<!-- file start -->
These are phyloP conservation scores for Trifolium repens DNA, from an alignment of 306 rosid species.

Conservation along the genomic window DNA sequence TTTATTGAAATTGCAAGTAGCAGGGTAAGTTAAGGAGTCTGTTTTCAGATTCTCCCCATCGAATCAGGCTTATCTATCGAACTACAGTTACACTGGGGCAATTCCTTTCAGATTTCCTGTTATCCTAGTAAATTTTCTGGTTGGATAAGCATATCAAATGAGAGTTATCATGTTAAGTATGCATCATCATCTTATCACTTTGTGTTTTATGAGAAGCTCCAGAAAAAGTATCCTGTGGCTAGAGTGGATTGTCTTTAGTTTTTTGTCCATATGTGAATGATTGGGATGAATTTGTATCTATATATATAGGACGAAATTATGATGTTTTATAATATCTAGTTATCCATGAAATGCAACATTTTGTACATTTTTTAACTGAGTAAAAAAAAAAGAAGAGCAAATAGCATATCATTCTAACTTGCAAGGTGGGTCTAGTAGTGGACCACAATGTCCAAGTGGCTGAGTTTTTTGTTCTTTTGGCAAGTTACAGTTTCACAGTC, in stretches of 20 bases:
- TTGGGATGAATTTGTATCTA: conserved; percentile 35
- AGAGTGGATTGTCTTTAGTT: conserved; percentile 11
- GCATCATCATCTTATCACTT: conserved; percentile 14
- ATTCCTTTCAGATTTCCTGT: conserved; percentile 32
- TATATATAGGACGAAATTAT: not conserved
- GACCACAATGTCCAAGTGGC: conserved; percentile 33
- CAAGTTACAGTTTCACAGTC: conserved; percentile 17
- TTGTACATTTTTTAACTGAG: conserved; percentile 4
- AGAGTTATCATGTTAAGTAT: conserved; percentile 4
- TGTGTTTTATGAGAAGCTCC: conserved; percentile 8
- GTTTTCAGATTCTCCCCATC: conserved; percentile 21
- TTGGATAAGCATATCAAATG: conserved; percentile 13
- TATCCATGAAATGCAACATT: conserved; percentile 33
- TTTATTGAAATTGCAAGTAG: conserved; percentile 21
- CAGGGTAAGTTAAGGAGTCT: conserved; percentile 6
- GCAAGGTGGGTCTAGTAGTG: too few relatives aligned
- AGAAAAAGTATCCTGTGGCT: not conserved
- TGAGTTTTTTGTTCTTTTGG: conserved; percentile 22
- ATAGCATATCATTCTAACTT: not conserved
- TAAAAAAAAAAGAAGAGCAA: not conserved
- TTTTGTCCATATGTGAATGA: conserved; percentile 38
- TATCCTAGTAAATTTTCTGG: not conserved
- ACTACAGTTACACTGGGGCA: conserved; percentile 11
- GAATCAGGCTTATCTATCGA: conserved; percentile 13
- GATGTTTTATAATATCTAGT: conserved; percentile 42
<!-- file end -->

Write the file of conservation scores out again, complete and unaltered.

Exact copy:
These are phyloP conservation scores for Trifolium repens DNA, from an alignment of 306 rosid species.

Conservation along the genomic window DNA sequence TTTATTGAAATTGCAAGTAGCAGGGTAAGTTAAGGAGTCTGTTTTCAGATTCTCCCCATCGAATCAGGCTTATCTATCGAACTACAGTTACACTGGGGCAATTCCTTTCAGATTTCCTGTTATCCTAGTAAATTTTCTGGTTGGATAAGCATATCAAATGAGAGTTATCATGTTAAGTATGCATCATCATCTTATCACTTTGTGTTTTATGAGAAGCTCCAGAAAAAGTATCCTGTGGCTAGAGTGGATTGTCTTTAGTTTTTTGTCCATATGTGAATGATTGGGATGAATTTGTATCTATATATATAGGACGAAATTATGATGTTTTATAATATCTAGTTATCCATGAAATGCAACATTTTGTACATTTTTTAACTGAGTAAAAAAAAAAGAAGAGCAAATAGCATATCATTCTAACTTGCAAGGTGGGTCTAGTAGTGGACCACAATGTCCAAGTGGCTGAGTTTTTTGTTCTTTTGGCAAGTTACAGTTTCACAGTC, in stretches of 20 bases:
- TTGGGATGAATTTGTATCTA: conserved; percentile 35
- AGAGTGGATTGTCTTTAGTT: conserved; percentile 11
- GCATCATCATCTTATCACTT: conserved; percentile 14
- ATTCCTTTCAGATTTCCTGT: conserved; percentile 32
- TATATATAGGACGAAATTAT: not conserved
- GACCACAATGTCCAAGTGGC: conserved; percentile 33
- CAAGTTACAGTTTCACAGTC: conserved; percentile 17
- TTGTACATTTTTTAACTGAG: conserved; percentile 4
- AGAGTTATCATGTTAAGTAT: conserved; percentile 4
- TGTGTTTTATGAGAAGCTCC: conserved; percentile 8
- GTTTTCAGATTCTCCCCATC: conserved; percentile 21
- TTGGATAAGCATATCAAATG: conserved; percentile 13
- TATCCATGAAATGCAACATT: conserved; percentile 33
- TTTATTGAAATTGCAAGTAG: conserved; percentile 21
- CAGGGTAAGTTAAGGAGTCT: conserved; percentile 6
- GCAAGGTGGGTCTAGTAGTG: too few relatives aligned
- AGAAAAAGTATCCTGTGGCT: not conserved
- TGAGTTTTTTGTTCTTTTGG: conserved; percentile 22
- ATAGCATATCATTCTAACTT: not conserved
- TAAAAAAAAAAGAAGAGCAA: not conserved
- TTTTGTCCATATGTGAATGA: conserved; percentile 38
- TATCCTAGTAAATTTTCTGG: not conserved
- ACTACAGTTACACTGGGGCA: conserved; percentile 11
- GAATCAGGCTTATCTATCGA: conserved; percentile 13
- GATGTTTTATAATATCTAGT: conserved; percentile 42